DEAR DOCTOR, TELL ME WHAT YOU REALLY THINK
Every two years one of the most interesting perspectives on medicine in America is published by the Physicians Foundation. www.physiciansfoundation.org/…/Biennial_Physician_Survey_2016.pdf
In the 2016 survey, 17,236 physicians responded to a wide variety of questions about their practice, the state of the healthcare industry, and perspectives on specific topics, including ICD-10. Although ICD-10 was still relatively new in 2016, the responses raise a red flag. Not that ICD-10 is a problem in and of itself, but that it is one more issue physicians have identified as problematic in the big picture. For some issues, the same or similar findings have now been published for six years, with some minor fluctuations, but appear to have fallen on deaf ears. These very same issues have been raised by numerous other industry stakeholders. These issues are the ones that scream administrative simplification is an oxymoron, that many EHRs are a barrier to quality care and the physician patient relationship, that far too much time is spent on red tape and non-clinical work, that the administrative burdens are overwhelming, that morale is low for many, and that both the patients and physicians have been lost in quest for “quality”.
While each of the issues could be addressed individually, I believe we need to start with the big picture. ICD-10 is just one small piece of the quality picture. There are the mandates enacted through the Affordable Care Act (ACA), the Medicare Access and CHIPS Reauthorization Act (MACRA), the Merit Based Incentive Payment System (MIPS), the electronic health records (EHR) incentive program, etc. When you add all of the other regulatory and clinical practice requirements physicians must meet, it is quite easy to see how quickly one can be completely overwhelmed. Unfortunately, each of these regulations seems to increase exponentially in complexity and difficulty. The rush to implementation has taken precedence over getting it right.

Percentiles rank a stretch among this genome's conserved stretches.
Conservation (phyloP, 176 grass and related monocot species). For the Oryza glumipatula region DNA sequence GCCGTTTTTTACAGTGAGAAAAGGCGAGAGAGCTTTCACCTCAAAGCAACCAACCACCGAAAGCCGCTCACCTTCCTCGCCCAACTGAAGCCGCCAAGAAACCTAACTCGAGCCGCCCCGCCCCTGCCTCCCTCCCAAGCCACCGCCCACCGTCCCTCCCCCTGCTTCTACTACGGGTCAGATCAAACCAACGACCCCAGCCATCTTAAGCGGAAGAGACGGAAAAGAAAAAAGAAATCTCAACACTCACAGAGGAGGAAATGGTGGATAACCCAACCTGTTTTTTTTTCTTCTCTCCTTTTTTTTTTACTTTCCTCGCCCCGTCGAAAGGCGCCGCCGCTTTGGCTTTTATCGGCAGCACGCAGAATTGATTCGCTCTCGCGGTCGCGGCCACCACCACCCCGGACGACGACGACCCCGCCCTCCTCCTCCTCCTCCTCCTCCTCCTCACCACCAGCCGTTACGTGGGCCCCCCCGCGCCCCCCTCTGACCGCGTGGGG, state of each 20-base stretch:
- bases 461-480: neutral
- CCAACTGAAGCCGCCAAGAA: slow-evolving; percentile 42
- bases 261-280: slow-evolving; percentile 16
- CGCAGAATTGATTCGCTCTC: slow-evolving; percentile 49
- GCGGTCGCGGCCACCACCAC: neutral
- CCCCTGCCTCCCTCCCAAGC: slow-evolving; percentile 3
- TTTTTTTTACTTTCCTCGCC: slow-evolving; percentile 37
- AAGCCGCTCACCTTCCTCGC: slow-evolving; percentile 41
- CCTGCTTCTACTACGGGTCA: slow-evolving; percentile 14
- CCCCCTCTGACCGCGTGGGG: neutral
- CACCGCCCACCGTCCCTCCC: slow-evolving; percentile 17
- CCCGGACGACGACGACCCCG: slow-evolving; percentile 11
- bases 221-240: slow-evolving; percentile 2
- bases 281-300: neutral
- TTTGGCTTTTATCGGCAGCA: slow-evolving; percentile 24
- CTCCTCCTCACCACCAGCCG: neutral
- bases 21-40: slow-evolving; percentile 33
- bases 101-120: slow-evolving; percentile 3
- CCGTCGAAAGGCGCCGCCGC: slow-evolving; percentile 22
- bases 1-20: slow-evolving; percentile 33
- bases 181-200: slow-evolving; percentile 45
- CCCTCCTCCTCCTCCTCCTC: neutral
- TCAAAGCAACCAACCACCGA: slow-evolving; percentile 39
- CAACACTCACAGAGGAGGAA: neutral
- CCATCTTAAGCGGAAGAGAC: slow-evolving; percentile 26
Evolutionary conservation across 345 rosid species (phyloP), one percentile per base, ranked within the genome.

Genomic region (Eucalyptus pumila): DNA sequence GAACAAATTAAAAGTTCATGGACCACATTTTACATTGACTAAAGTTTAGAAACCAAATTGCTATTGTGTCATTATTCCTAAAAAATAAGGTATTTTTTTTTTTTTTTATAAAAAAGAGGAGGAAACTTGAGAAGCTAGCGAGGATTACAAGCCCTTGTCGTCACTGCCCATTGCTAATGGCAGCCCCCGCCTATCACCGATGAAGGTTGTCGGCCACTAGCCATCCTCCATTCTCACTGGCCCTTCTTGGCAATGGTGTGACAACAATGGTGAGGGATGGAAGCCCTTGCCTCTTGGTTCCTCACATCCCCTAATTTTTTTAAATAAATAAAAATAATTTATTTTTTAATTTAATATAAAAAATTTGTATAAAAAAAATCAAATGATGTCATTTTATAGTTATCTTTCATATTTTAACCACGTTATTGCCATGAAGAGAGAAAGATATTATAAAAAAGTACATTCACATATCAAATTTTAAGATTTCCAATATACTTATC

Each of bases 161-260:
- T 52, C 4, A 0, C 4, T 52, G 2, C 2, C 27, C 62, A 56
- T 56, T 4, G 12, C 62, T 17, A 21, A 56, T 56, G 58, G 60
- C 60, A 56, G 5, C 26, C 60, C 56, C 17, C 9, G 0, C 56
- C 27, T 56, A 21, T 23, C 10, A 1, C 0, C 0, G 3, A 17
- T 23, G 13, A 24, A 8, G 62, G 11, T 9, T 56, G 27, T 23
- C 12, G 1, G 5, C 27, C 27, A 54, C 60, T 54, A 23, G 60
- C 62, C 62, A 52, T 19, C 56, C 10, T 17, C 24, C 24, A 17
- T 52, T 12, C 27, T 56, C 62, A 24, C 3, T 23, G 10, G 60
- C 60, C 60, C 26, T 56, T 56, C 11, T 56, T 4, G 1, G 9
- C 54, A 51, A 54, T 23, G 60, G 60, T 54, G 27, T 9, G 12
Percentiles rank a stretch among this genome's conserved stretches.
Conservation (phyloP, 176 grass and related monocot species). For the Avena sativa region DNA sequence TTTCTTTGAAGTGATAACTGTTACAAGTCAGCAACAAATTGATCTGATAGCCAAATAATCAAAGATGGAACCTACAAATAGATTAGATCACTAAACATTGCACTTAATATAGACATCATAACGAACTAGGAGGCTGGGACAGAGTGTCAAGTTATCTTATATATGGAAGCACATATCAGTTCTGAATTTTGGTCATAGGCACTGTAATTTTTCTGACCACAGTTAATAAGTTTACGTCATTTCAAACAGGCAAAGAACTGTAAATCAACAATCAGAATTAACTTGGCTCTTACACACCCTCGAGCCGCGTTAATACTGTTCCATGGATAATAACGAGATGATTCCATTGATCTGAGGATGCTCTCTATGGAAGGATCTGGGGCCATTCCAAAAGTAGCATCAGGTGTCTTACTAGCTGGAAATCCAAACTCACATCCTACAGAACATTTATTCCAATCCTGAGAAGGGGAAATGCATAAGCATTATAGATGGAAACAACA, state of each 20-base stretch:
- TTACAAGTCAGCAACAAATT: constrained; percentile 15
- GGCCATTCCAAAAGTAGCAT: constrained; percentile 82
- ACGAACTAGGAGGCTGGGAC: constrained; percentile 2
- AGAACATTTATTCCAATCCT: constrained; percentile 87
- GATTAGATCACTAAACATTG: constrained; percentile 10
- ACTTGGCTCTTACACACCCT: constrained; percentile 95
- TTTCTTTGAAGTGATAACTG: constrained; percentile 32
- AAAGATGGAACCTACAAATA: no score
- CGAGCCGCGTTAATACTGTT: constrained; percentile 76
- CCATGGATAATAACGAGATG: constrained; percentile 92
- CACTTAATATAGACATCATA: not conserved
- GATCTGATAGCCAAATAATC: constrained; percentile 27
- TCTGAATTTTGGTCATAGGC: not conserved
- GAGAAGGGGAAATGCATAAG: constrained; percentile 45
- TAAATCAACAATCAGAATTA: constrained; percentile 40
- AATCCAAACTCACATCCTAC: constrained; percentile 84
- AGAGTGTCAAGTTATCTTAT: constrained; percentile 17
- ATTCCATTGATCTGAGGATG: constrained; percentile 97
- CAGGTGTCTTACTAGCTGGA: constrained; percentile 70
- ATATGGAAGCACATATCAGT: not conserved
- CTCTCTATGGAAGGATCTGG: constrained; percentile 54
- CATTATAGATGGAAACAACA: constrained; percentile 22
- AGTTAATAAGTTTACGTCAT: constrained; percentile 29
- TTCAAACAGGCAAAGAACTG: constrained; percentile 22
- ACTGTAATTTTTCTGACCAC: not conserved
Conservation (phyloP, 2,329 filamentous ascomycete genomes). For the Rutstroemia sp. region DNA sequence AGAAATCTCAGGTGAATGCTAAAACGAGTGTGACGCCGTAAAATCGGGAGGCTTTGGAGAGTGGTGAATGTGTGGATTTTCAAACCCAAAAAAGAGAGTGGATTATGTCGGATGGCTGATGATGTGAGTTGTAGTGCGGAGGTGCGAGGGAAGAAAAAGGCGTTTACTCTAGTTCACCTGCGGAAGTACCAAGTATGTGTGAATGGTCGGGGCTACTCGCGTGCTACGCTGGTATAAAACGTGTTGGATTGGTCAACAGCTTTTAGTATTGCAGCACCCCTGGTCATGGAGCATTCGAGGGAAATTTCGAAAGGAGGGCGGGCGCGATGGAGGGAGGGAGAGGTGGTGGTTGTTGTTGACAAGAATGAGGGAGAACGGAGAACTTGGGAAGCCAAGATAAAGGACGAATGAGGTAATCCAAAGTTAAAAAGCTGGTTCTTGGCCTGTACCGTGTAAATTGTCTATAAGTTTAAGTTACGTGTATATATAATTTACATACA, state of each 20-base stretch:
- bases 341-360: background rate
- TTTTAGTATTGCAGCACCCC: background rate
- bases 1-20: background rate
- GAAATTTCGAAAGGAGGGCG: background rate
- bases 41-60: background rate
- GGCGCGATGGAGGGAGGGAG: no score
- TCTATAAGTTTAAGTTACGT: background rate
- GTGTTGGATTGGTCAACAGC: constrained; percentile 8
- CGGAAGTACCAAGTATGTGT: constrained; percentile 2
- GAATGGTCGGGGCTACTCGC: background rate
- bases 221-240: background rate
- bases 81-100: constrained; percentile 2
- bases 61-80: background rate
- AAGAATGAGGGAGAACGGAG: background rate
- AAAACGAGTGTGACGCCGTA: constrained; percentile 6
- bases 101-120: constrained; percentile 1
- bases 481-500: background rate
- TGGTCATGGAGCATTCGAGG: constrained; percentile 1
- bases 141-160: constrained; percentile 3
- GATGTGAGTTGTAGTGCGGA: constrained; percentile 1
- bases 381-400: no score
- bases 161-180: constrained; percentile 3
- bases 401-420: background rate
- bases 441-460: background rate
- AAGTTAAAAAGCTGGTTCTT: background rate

One thing EHRs were supposed to do was to greatly improve clinical documentation accuracy and thoroughness. As a result, diagnostic coding would be more specific, more accurate and better communicate patient care and outcomes. This would not only result in higher quality care but also in better data for analysis and more appropriate reimbursement. However, the physician survey results found only 29% of physicians believe EHRs improved quality of care, 25% believe it increased efficiency, and a disheartening 11% believe patient interaction was improved. 60% of responding physicians reported EHR has detracted from patient interaction.
Specific to ICD-10, the survey results also reflect a failure to meet the well intentioned goals. Only 6% of physicians see improved efficiency, 6% saw any increased revenue and even more disappointing, only 5% believe patient care has improved. Although 52% of responses said they saw no impact from ICD-10 implementation, 42.5% said it detracted from their efficiency.
It seems plausible that quality has gotten lost in regulatory requirements that impose additional time and non-clinical work burdens. Based on the survey, 21% of a physician’s time is spent on non-clinical work such as pre-authorizations necessary to meet payor reimbursement demands. Aggregated, that lost clinical time is estimated to be equal to 168,000 physicians! It also seems plausible that when physicians consistently report they are over extended, the time they do have is prioritized on their patient interactions and care, not becoming experts in all the regulatory demands and “quality” expectations. If EHRs are not efficient, clinical documentation improvement will fall victim to those inefficiencies. If clinical documentation improvement does not occur, the ICD-10 goals will also not meet the expected results.
Quality care, in the opinion of many physicians, has a much better chance of being realized when how, what, when and why are not based on regulatory and idiosyncratic payor requirements. Will every physician agree with the findings? Of course not. But there is a strong message from more than 17,000 physicians that we should heed.
“The happiness of too many days is often destroyed by trying to accomplish too much in one day. We would do well to follow a common rule for our daily lives – DO LESS, AND DO IT BETTER.” Dale E. Turner
Holly Louie, RN, CHBME, is the compliance officer for Practice Management Inc. and the 2016 HBMA president.